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I'm new to hvac. My ac was working fine but it decided to die one day. I've been able to fix my ac, but it continues to happen(the same problem), and it is not easy to get to the ac (it's on the roof). The problem is: there is a switch that provides electric to the compressor and the fan, and it often turns itself off.little switch

if the ac stopped working(the fan and the compressor not running), i had to climbed up to the roof just to push that button to make it work again.

I would like to know how to prevent it from switching off.

Here are some more pictures

1.how to take this cap off- I worry I would break it.

2.this is how it looks when it worked. is it normal for the compressor?

enter image description here Sincerely, alt

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    That is some crap-tastic wiring - I particularly enjoy the dangling capacitor. Please note that resetting a safety switch that keeps tripping is not "fixing" your A/C. You should probably hire someone who can actually fix it. – Ecnerwal Aug 22 '15 at 13:07
  • That is the high pressure safety switch. It should only trip when the head pressure is much much too high. If this switch were to stop functioning, then next thing that would happen is that your coils or your compressor might rupture. Also, with the system operating in this condition it is likely to be consuming significantly more electricity than it should. I agree with Ecnerwal. Time to hire someone who can actually fix the problem. – user39367 Aug 22 '15 at 16:25
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I am not a HVAC tech but I do believe that is a high pressure switch that is tripping and there could be a couple of things going on with your unit. It is tripping to protect the compressor and fan from faulting. I would suggest calling a HVAC company to come take a look.

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That could be either a high, or low pressure switch. Without more information on the unit, its hard to say for sure which.

A high pressure switch usually opens if the coils are dirty or fan is dead. Basically not enough air flowing through the system, so not enough heat is removed.

Low pressure switches will open if the refrigerant level is low.

Check the documentation for the unit, and determine which switch this is. Or contact a local HVAC company to come take a look. Without more information, and/or more photos, it's not clear what the problem is.

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Although I commented above that it would be good to hire a qualified person, there are a few things a skilled DIY'er could do in this case. Make sure the main disconnect is off before doing anything.

The most common causes for high head pressure are (a) dirty evaporator coils and (b) a poorly functioning condenser fan. From the photo it looks like that condenser fan motor has many years of use and the run cap for that motor is also old and not protected from weather. If you have a capacitance meter you can check if the run cap is weak. If it is less than 90% of the labeled value, then it must be replaced. Whether or not it is replaced, the capacitor (and any other bare connectors) must be protected from weather in a NEMA 3 enclosure or similar. Another likely possibility for causing high head pressure is that the condenser motor bearings are worn out and they seize after being run for awhile, tripping the High Pressure Cut Out. Inspect the motor bearings. If they are somewhat stiff to turn by hand or if they have much play, then your motor is shot. In that case you need a new condenser fan motor and a new run cap sized for the new motor at the very least.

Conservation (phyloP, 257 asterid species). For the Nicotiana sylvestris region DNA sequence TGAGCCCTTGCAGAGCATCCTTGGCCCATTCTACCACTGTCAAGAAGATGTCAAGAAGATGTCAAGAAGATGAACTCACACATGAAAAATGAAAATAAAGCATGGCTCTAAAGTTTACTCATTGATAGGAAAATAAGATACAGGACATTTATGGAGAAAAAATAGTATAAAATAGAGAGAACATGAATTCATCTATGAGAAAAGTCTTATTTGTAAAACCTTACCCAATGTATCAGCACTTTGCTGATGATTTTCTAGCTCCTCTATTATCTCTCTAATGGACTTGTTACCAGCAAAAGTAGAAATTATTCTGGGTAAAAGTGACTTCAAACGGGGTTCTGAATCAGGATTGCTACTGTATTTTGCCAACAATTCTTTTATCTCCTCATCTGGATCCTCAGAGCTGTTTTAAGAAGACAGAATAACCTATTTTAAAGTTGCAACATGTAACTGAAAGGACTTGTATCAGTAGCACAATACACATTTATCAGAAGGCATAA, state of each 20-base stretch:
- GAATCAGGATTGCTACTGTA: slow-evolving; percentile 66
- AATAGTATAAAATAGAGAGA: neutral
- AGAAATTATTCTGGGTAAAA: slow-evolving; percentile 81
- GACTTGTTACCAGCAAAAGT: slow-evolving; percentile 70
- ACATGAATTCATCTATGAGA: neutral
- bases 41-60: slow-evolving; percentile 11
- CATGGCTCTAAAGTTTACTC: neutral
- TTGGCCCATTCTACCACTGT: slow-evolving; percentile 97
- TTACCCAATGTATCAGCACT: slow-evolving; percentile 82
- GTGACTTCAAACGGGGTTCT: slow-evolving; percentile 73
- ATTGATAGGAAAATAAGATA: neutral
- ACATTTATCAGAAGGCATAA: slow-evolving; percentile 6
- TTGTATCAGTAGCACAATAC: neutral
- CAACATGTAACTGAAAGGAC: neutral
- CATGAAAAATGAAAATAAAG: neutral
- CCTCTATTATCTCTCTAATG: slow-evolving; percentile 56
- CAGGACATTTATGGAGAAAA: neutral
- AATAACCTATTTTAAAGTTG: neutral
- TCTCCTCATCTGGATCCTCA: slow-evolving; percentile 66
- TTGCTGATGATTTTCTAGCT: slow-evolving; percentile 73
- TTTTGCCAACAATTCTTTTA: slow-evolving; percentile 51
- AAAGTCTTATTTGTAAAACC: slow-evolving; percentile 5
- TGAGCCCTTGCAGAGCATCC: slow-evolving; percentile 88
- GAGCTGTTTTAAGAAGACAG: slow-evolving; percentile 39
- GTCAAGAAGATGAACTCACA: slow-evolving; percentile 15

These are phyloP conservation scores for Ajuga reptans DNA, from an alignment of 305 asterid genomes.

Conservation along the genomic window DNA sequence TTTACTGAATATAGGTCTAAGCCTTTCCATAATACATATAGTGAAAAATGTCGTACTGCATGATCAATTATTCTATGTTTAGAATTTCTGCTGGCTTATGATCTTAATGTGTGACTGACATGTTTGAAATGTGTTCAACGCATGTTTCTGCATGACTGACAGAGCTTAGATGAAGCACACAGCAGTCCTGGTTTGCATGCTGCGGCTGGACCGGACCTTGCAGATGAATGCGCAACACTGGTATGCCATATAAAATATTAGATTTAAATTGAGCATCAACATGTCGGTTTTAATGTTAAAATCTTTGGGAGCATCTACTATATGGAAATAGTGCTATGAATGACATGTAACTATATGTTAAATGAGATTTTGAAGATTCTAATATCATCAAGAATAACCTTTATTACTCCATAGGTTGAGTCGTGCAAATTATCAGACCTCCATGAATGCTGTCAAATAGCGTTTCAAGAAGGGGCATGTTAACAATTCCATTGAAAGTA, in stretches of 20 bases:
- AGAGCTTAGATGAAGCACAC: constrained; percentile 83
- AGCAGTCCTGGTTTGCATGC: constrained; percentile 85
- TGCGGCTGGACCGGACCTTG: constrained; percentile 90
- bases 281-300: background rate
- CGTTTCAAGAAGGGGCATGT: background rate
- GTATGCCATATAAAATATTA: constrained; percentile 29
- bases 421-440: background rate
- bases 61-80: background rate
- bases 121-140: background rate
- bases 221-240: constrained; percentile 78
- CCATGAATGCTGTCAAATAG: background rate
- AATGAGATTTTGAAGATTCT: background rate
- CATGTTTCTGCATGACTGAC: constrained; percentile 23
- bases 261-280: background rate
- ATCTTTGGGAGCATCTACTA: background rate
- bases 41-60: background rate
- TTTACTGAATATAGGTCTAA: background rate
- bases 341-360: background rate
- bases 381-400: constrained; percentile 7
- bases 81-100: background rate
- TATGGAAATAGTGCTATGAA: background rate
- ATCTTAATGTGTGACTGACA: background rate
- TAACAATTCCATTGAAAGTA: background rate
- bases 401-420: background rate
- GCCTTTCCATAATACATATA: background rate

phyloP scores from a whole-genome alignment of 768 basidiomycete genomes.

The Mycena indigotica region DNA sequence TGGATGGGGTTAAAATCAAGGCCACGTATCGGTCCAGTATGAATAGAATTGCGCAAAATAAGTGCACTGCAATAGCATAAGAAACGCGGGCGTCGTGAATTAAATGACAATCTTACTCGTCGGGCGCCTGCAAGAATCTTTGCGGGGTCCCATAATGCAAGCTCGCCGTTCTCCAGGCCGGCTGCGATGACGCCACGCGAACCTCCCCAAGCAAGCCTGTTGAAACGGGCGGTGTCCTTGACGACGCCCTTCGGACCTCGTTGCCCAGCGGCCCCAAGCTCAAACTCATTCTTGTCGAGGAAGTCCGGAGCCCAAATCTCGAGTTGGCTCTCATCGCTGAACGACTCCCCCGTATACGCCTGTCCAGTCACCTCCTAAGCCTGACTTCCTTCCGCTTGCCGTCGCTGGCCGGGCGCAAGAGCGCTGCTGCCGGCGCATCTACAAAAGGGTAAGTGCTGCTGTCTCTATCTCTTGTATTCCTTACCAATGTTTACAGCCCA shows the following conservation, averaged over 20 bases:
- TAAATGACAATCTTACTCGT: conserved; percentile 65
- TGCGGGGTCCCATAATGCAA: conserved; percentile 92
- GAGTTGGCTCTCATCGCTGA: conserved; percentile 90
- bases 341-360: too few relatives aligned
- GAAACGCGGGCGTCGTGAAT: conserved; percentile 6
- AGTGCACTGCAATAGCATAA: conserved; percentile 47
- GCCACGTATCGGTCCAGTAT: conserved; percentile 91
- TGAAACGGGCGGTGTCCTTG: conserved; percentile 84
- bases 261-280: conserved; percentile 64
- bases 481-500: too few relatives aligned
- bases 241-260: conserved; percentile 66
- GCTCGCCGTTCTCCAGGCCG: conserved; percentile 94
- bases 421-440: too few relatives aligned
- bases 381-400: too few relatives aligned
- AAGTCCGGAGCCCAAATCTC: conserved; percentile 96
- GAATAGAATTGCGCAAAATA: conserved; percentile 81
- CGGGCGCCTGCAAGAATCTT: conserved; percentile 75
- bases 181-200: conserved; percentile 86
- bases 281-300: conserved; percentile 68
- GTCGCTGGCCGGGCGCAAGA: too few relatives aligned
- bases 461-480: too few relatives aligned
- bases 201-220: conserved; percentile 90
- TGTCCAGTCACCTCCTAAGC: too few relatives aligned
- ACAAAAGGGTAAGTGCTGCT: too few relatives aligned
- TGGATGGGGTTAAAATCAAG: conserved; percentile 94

The problem with following this path is that with an old system these repairs might not resolve all your issues and you need a set of gauges and some experience (i.e. a qualified technician) to make a more thorough evaluation about exactly what is wrong and how much money is worth spending on repair. Odds are good that in the right hands this could be economically repaired.

  • thanks, a. I'll try to do some cleaning. b. last time when I was up there, I tried to turn the fan and it made some circles, so I think it is working fine??? The cap could be the problem, but it is still working. I added a larger picture of the cap, do you think I should open it? (it is kinda sealed) – alt Aug 23 '15 at 0:56
  • I see your recent pictures, one of the capacitor and one of the compressor with ice on it! The capacitors are not serviceable. They can get weak and reduce motor power to unacceptable levels. An easy way to check the capacitor is with a meter that has a capacitance scale. Anything else is just guessing. Both the high pressure tripping and the ice on the compressor are serious issues and they likely have separate causes. IMHO you need someone experienced who knows how to use a set of gauges. Your compressor will fail soon unless these problems are fixed ASAP. – user39367 Aug 23 '15 at 17:30
  • Thanks for the suggestion, I'll do all that. One more question: I want to change the cap- I think it's about 10 year-old. This is the information on it: 81a3901 AEROVOX P50G3707E 7uF 370v 60 Hz protected A5000AFC 8648 80:197 1238. I know it need to be 7uF, about 370v. What else I need to look for when searching for it? – alt Aug 24 '15 at 0:29
  • 7uF 370VAC is all you need to specify. Higher voltage spec is OK, lower is not OK. If your condenser fan motor needs to be replaced it is likely that a replacement motor will use a different size capacitor, so it would be best to determine if the motor is shot before spending money on a cap that you might have to replace again. – user39367 Aug 24 '15 at 15:02

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